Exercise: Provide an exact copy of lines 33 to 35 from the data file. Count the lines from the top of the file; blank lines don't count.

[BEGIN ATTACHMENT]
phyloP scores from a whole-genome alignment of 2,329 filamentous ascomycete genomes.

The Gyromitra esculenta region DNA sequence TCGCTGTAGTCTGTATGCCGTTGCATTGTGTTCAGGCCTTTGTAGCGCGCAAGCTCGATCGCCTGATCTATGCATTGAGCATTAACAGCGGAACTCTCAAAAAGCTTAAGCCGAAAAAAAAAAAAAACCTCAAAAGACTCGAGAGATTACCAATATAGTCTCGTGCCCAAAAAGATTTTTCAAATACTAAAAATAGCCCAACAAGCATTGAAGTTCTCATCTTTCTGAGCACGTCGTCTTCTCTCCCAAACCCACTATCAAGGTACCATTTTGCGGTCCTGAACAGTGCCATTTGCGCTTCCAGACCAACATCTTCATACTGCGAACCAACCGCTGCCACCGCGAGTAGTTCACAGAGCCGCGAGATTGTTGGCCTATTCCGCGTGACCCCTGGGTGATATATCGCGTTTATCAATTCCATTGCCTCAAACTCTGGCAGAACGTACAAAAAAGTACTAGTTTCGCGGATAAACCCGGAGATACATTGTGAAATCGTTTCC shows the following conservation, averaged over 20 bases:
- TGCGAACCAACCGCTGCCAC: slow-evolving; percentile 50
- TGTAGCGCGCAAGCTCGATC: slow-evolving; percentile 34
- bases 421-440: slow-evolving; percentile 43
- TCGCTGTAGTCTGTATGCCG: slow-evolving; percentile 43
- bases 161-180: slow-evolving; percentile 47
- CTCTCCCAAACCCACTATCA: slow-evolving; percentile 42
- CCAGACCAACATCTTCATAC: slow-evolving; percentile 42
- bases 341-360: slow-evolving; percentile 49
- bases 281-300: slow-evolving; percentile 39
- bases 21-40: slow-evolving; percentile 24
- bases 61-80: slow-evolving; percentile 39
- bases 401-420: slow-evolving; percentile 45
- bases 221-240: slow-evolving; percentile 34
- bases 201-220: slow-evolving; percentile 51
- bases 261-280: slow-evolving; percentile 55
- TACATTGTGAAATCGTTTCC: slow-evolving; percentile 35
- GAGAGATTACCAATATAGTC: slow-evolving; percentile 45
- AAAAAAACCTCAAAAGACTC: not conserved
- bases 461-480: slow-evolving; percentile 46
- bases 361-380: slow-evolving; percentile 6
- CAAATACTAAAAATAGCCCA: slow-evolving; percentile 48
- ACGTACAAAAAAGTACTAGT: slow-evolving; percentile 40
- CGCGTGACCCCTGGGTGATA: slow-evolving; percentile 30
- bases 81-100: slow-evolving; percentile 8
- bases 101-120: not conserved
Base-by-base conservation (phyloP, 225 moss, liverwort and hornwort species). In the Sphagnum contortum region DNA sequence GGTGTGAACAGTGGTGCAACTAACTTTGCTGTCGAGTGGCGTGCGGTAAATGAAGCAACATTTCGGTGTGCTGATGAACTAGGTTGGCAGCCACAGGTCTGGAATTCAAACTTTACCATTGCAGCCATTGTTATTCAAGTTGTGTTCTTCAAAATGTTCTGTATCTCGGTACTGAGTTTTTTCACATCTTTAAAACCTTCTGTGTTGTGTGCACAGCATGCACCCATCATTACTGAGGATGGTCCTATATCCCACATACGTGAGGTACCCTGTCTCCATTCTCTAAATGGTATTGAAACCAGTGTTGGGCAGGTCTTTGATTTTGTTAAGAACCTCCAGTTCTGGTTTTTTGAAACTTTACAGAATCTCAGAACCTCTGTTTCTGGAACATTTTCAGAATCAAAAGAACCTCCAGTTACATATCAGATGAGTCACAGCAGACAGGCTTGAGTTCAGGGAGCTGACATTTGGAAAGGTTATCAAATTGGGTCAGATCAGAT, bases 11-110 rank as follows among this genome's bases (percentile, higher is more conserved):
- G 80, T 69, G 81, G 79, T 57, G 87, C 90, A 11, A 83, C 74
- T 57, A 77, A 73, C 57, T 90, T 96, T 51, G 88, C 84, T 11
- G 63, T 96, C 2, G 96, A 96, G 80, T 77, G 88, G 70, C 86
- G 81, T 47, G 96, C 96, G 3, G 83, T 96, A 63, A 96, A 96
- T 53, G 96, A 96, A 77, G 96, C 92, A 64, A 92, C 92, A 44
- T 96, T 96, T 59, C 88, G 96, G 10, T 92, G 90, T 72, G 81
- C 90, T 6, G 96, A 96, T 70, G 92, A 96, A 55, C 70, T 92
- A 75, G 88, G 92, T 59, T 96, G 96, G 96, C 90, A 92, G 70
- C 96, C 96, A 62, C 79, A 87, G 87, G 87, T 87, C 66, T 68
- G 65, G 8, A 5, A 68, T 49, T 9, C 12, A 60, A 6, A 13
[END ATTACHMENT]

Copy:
- T 53, G 96, A 96, A 77, G 96, C 92, A 64, A 92, C 92, A 44
- T 96, T 96, T 59, C 88, G 96, G 10, T 92, G 90, T 72, G 81
- C 90, T 6, G 96, A 96, T 70, G 92, A 96, A 55, C 70, T 92